E-cigarettes can produce harmful levels of formaldehyde that exceed those of regular cigarettes — but only under “extreme conditions”, a new report says.
The study, led by cardiologist Dr Konstantinos Farsalinos, took a closer look at how the popular tobacco replacement devices perform in ‘real world’ conditions. The findings, published in online journalAddiction, found that it was possible for a third-generation e-cigarette (a vaping device with variable power settings) to produce high levels of aldehydes — known to be carcinogenic to humans.
However, the study found that this would occur in a normal-use setting if a smoker deliberately and repeatedly “dry puffed” on an e-cig: a seemingly unpleasant experience that most would do their best to avoid.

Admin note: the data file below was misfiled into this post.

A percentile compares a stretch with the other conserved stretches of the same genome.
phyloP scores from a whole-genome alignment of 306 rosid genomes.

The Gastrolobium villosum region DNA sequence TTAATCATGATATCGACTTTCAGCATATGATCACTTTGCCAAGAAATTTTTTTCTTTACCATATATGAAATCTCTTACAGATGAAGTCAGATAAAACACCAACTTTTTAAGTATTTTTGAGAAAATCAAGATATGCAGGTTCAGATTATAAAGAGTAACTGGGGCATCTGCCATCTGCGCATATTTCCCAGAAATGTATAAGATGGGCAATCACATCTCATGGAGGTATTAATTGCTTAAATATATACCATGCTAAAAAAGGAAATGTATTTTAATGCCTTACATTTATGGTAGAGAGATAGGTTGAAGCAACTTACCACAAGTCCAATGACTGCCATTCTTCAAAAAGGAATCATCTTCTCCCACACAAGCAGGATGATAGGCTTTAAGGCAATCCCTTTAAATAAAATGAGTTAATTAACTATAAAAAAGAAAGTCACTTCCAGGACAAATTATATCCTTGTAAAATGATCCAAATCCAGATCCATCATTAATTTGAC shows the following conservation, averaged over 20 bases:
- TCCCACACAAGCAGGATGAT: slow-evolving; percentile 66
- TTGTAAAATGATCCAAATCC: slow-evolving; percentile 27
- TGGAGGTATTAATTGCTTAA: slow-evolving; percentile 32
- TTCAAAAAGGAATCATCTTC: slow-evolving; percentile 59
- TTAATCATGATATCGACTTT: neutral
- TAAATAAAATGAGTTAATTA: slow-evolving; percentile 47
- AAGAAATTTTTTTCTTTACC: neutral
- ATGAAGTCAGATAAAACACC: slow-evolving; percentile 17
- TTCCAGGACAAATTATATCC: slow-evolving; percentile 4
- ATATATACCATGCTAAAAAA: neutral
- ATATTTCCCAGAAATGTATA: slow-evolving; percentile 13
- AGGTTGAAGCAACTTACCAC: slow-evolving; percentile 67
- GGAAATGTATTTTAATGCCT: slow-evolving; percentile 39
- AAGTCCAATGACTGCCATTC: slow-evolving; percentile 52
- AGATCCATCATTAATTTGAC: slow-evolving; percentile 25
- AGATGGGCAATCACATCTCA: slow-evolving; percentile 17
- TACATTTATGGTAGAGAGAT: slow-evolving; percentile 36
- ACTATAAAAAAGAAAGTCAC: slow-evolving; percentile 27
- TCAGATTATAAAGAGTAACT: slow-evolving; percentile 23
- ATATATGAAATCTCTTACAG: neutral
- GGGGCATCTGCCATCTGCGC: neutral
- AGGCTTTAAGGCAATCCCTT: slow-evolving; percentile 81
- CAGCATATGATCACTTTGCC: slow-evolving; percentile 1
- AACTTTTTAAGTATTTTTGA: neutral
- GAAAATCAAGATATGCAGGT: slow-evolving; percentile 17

Farsalinos explained: “Our results verify previous observations that it is possible for e-cigarettes to generate high levels of aldehydes; however, this is observed only under dry puff conditions, which deliver a strong unpleasant taste that vapers detect and avoid, by reducing power levels and puff duration or by increasing inter-puff interval.”
He went on to explain that although small amounts of aldehydes are released in normal conditions when e-cigarettes are smoked on a high power setting, the emissions are far lower than those in tobacco cigarette smoke. In fact, only by taking “dry puffs” on an e-cig — which one vaping blog says “taste awful, can make you cough, and can also have the terrible side effect of leaving e-liquid in your mouth” — would a vaper inhale more formaldehyde than a standard cigarette.
Moreover, the study challenges a report from January 2015 and published in the New England Journal of Medicine (NJEM). Although the report found that e-cigarettes produced levels of formaldehyde that exceeded normal cigarettes several times over, it didn’t take into account actual vaping habits — but it was nonetheless reported widely in the media as a new health hazard for e-cig smokers.